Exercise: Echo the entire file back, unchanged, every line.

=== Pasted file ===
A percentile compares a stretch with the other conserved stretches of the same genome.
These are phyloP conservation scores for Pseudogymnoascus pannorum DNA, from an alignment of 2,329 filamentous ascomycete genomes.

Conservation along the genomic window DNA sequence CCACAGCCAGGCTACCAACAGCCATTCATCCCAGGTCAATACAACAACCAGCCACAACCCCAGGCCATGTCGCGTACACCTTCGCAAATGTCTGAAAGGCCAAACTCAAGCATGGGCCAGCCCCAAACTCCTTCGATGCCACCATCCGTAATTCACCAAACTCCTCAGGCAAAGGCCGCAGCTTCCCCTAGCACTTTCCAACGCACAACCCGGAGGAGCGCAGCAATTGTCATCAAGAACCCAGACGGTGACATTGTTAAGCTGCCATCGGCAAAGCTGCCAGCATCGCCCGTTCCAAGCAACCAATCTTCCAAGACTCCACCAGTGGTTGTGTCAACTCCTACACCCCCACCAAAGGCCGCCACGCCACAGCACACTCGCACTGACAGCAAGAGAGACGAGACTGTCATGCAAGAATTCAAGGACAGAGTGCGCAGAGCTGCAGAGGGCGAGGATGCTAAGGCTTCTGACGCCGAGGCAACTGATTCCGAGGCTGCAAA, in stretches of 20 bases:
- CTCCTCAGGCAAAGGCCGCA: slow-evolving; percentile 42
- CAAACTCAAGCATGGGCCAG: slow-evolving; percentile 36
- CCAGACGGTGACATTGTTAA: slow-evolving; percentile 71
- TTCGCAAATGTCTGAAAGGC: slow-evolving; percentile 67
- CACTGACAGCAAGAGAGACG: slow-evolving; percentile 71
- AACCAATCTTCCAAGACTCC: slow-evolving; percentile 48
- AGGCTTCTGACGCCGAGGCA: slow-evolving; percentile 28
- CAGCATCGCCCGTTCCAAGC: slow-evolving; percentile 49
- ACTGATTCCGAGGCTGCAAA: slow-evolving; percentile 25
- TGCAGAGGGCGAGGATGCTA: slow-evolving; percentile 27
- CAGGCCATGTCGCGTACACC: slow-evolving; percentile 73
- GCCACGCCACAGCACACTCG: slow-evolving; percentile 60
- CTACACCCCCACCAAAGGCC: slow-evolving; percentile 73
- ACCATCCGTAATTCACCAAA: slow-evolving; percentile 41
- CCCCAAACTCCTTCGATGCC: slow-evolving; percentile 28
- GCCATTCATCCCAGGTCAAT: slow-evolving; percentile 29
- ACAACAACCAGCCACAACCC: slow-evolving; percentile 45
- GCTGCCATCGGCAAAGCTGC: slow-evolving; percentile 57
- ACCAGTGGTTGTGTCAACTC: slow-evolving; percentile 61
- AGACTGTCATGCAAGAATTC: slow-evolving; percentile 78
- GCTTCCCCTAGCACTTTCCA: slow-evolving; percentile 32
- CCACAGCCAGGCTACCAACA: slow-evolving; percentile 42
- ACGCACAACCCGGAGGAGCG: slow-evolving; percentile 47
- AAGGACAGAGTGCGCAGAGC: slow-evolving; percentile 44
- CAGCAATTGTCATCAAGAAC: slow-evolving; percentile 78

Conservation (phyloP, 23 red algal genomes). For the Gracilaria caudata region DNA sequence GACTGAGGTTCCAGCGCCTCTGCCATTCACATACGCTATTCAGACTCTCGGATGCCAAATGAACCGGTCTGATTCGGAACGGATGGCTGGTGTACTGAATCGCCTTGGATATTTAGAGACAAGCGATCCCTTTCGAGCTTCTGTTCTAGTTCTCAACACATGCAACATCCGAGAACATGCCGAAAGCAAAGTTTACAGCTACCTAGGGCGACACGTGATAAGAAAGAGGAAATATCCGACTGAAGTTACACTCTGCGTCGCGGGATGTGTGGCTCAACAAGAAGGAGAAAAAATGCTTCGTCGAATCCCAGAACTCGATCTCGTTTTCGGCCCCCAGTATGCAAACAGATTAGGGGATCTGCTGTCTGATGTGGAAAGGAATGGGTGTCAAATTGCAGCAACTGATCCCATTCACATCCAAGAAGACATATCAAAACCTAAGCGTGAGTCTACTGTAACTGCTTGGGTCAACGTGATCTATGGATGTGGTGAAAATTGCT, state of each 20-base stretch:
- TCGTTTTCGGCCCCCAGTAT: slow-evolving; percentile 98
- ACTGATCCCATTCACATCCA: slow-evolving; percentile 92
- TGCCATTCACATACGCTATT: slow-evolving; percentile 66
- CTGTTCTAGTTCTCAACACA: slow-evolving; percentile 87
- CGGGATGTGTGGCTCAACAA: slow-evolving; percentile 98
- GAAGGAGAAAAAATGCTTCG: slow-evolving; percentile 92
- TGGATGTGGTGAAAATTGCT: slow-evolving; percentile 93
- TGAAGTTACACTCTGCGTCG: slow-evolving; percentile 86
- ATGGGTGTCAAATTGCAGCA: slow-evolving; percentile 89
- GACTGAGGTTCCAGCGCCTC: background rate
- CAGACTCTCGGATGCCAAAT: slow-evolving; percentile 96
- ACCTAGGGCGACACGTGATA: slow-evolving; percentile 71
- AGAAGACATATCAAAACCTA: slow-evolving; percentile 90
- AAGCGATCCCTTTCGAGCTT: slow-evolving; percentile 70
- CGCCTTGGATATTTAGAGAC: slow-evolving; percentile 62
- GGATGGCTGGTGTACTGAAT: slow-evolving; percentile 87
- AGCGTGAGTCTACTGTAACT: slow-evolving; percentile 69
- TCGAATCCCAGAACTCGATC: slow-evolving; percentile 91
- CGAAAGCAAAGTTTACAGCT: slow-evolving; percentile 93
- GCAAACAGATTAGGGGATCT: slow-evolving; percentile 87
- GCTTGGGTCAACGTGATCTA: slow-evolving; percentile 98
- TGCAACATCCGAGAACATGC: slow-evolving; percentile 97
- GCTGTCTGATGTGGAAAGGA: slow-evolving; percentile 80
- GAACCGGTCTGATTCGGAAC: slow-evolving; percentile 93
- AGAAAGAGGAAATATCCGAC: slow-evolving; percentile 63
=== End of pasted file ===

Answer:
A percentile compares a stretch with the other conserved stretches of the same genome.
These are phyloP conservation scores for Pseudogymnoascus pannorum DNA, from an alignment of 2,329 filamentous ascomycete genomes.

Conservation along the genomic window DNA sequence CCACAGCCAGGCTACCAACAGCCATTCATCCCAGGTCAATACAACAACCAGCCACAACCCCAGGCCATGTCGCGTACACCTTCGCAAATGTCTGAAAGGCCAAACTCAAGCATGGGCCAGCCCCAAACTCCTTCGATGCCACCATCCGTAATTCACCAAACTCCTCAGGCAAAGGCCGCAGCTTCCCCTAGCACTTTCCAACGCACAACCCGGAGGAGCGCAGCAATTGTCATCAAGAACCCAGACGGTGACATTGTTAAGCTGCCATCGGCAAAGCTGCCAGCATCGCCCGTTCCAAGCAACCAATCTTCCAAGACTCCACCAGTGGTTGTGTCAACTCCTACACCCCCACCAAAGGCCGCCACGCCACAGCACACTCGCACTGACAGCAAGAGAGACGAGACTGTCATGCAAGAATTCAAGGACAGAGTGCGCAGAGCTGCAGAGGGCGAGGATGCTAAGGCTTCTGACGCCGAGGCAACTGATTCCGAGGCTGCAAA, in stretches of 20 bases:
- CTCCTCAGGCAAAGGCCGCA: slow-evolving; percentile 42
- CAAACTCAAGCATGGGCCAG: slow-evolving; percentile 36
- CCAGACGGTGACATTGTTAA: slow-evolving; percentile 71
- TTCGCAAATGTCTGAAAGGC: slow-evolving; percentile 67
- CACTGACAGCAAGAGAGACG: slow-evolving; percentile 71
- AACCAATCTTCCAAGACTCC: slow-evolving; percentile 48
- AGGCTTCTGACGCCGAGGCA: slow-evolving; percentile 28
- CAGCATCGCCCGTTCCAAGC: slow-evolving; percentile 49
- ACTGATTCCGAGGCTGCAAA: slow-evolving; percentile 25
- TGCAGAGGGCGAGGATGCTA: slow-evolving; percentile 27
- CAGGCCATGTCGCGTACACC: slow-evolving; percentile 73
- GCCACGCCACAGCACACTCG: slow-evolving; percentile 60
- CTACACCCCCACCAAAGGCC: slow-evolving; percentile 73
- ACCATCCGTAATTCACCAAA: slow-evolving; percentile 41
- CCCCAAACTCCTTCGATGCC: slow-evolving; percentile 28
- GCCATTCATCCCAGGTCAAT: slow-evolving; percentile 29
- ACAACAACCAGCCACAACCC: slow-evolving; percentile 45
- GCTGCCATCGGCAAAGCTGC: slow-evolving; percentile 57
- ACCAGTGGTTGTGTCAACTC: slow-evolving; percentile 61
- AGACTGTCATGCAAGAATTC: slow-evolving; percentile 78
- GCTTCCCCTAGCACTTTCCA: slow-evolving; percentile 32
- CCACAGCCAGGCTACCAACA: slow-evolving; percentile 42
- ACGCACAACCCGGAGGAGCG: slow-evolving; percentile 47
- AAGGACAGAGTGCGCAGAGC: slow-evolving; percentile 44
- CAGCAATTGTCATCAAGAAC: slow-evolving; percentile 78

Conservation (phyloP, 23 red algal genomes). For the Gracilaria caudata region DNA sequence GACTGAGGTTCCAGCGCCTCTGCCATTCACATACGCTATTCAGACTCTCGGATGCCAAATGAACCGGTCTGATTCGGAACGGATGGCTGGTGTACTGAATCGCCTTGGATATTTAGAGACAAGCGATCCCTTTCGAGCTTCTGTTCTAGTTCTCAACACATGCAACATCCGAGAACATGCCGAAAGCAAAGTTTACAGCTACCTAGGGCGACACGTGATAAGAAAGAGGAAATATCCGACTGAAGTTACACTCTGCGTCGCGGGATGTGTGGCTCAACAAGAAGGAGAAAAAATGCTTCGTCGAATCCCAGAACTCGATCTCGTTTTCGGCCCCCAGTATGCAAACAGATTAGGGGATCTGCTGTCTGATGTGGAAAGGAATGGGTGTCAAATTGCAGCAACTGATCCCATTCACATCCAAGAAGACATATCAAAACCTAAGCGTGAGTCTACTGTAACTGCTTGGGTCAACGTGATCTATGGATGTGGTGAAAATTGCT, state of each 20-base stretch:
- TCGTTTTCGGCCCCCAGTAT: slow-evolving; percentile 98
- ACTGATCCCATTCACATCCA: slow-evolving; percentile 92
- TGCCATTCACATACGCTATT: slow-evolving; percentile 66
- CTGTTCTAGTTCTCAACACA: slow-evolving; percentile 87
- CGGGATGTGTGGCTCAACAA: slow-evolving; percentile 98
- GAAGGAGAAAAAATGCTTCG: slow-evolving; percentile 92
- TGGATGTGGTGAAAATTGCT: slow-evolving; percentile 93
- TGAAGTTACACTCTGCGTCG: slow-evolving; percentile 86
- ATGGGTGTCAAATTGCAGCA: slow-evolving; percentile 89
- GACTGAGGTTCCAGCGCCTC: background rate
- CAGACTCTCGGATGCCAAAT: slow-evolving; percentile 96
- ACCTAGGGCGACACGTGATA: slow-evolving; percentile 71
- AGAAGACATATCAAAACCTA: slow-evolving; percentile 90
- AAGCGATCCCTTTCGAGCTT: slow-evolving; percentile 70
- CGCCTTGGATATTTAGAGAC: slow-evolving; percentile 62
- GGATGGCTGGTGTACTGAAT: slow-evolving; percentile 87
- AGCGTGAGTCTACTGTAACT: slow-evolving; percentile 69
- TCGAATCCCAGAACTCGATC: slow-evolving; percentile 91
- CGAAAGCAAAGTTTACAGCT: slow-evolving; percentile 93
- GCAAACAGATTAGGGGATCT: slow-evolving; percentile 87
- GCTTGGGTCAACGTGATCTA: slow-evolving; percentile 98
- TGCAACATCCGAGAACATGC: slow-evolving; percentile 97
- GCTGTCTGATGTGGAAAGGA: slow-evolving; percentile 80
- GAACCGGTCTGATTCGGAAC: slow-evolving; percentile 93
- AGAAAGAGGAAATATCCGAC: slow-evolving; percentile 63